Anatomical deformities of the upper airway can play a role in the pathogenesis of airway closure in OSA. Deformities of craniofacial and soft-tissue structures obstruct the upper airway at various levels, especially the retropalatal and retroglossal regions.[8,9,10] Some of the abnormalities include retrognathia, tonsillar hypertrophy, and macroglossia. These findings underscore the importance of physical examination in patients with suspected OSA. To diagnose the cause of OSA in patients with a craniofacial abnormality, imaging studies are required, including lateral cephalograms.
No specific blood tests are available to diagnose OSA. Measurement of erythropoietin, A1c, and C-reactive protein can help assess the severity of the disease, but the utility of these tests is unclear. Spirometry and the flow-volume curve have been shown to be very nonspecific for OSA. The sawtooth sign has been demonstrated in a few patients with OSA.
Clinical findings alone do not establish a diagnosis of OSA. The STOP-Bang (snoring, tiredness, observed apnea, high blood pressure, BMI, age, neck circumference, and male gender) Questionnaire and Epworth Sleepiness Scale can be used to screen patients with signs and symptoms of OSA before referral to sleep apnea testing.[17,18]
Polysomnography is considered the criterion standard test for the diagnosis of OSA; it uses electroencephalography, electromyography, electro-oculography, electrocardiography, and pulse oximetry. Airflow and respiratory efforts are also measured. Two types of polysomnography procedures are used: (1) a full-night study, in which the study is performed on one night and positive airway pressure titration is performed on another night, and (2) a split-night study, in which both the study and pressure titration are performed in one night.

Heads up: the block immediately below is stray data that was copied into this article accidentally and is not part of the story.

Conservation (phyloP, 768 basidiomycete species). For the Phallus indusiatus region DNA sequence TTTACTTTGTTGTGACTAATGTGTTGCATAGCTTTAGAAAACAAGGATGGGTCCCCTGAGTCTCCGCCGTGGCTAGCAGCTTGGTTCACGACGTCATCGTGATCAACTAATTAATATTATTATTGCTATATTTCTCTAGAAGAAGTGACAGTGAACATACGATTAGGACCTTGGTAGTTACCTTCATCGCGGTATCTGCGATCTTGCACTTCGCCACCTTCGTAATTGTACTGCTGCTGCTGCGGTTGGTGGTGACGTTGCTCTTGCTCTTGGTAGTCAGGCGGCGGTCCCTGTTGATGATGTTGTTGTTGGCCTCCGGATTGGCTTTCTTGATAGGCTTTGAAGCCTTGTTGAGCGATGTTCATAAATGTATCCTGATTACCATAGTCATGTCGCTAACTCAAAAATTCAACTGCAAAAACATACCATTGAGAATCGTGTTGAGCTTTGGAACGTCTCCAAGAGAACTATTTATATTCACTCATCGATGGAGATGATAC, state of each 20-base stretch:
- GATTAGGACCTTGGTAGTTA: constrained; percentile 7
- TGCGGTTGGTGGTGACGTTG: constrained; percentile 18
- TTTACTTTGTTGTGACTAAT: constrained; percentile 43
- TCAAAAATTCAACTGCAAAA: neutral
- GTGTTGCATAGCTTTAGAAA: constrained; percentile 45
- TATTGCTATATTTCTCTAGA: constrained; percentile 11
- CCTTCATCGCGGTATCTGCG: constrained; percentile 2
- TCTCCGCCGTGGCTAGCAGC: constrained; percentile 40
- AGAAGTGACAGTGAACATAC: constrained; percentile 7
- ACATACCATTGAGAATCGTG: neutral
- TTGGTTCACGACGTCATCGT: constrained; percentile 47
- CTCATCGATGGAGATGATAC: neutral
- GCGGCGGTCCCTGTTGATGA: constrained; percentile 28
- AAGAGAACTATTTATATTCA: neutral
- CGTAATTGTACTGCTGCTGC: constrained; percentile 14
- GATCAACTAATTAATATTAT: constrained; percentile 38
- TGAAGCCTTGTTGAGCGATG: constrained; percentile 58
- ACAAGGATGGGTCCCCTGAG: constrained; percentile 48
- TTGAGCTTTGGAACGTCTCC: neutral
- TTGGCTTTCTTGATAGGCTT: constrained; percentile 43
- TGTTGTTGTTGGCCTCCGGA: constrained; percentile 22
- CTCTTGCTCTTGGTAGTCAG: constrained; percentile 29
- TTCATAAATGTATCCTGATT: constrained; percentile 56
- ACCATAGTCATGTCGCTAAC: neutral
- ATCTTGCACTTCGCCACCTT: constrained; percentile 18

Home sleep testing can be offered to patients who have a high pretest probability of moderate to severe OSA.[21,22] Such patients include those who have excessive daytime sleepiness and any two of the three criteria of habitual loud snoring; apnea, gasping, and choking, which are witnessed during sleep; and hypertension.
OSA is diagnosed by calculating the apnea-hypopnea index, which represents the hourly average of apneic episodes associated with hypoxemia during sleep. The index is considered positive if there are more than 14 events per hour in an asymptomatic patient and more than four events per hour in a symptomatic patient.[23,24]
OSA has an enormous impact on the cardiovascular system. If left untreated, OSA can lead to numerous complications, including systemic hypertension, coronary heart disease, heart failure, pulmonary artery hypertension, and atrial fibrillation.[26,27,28]
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Cite this: Asim Kichloo, Nadir Siddiqui, Nazir Lone, et. al. A Woman With AF After Husband’s Death, Grandkids’ Drug Abuse - Medscape - Nov 16, 2022.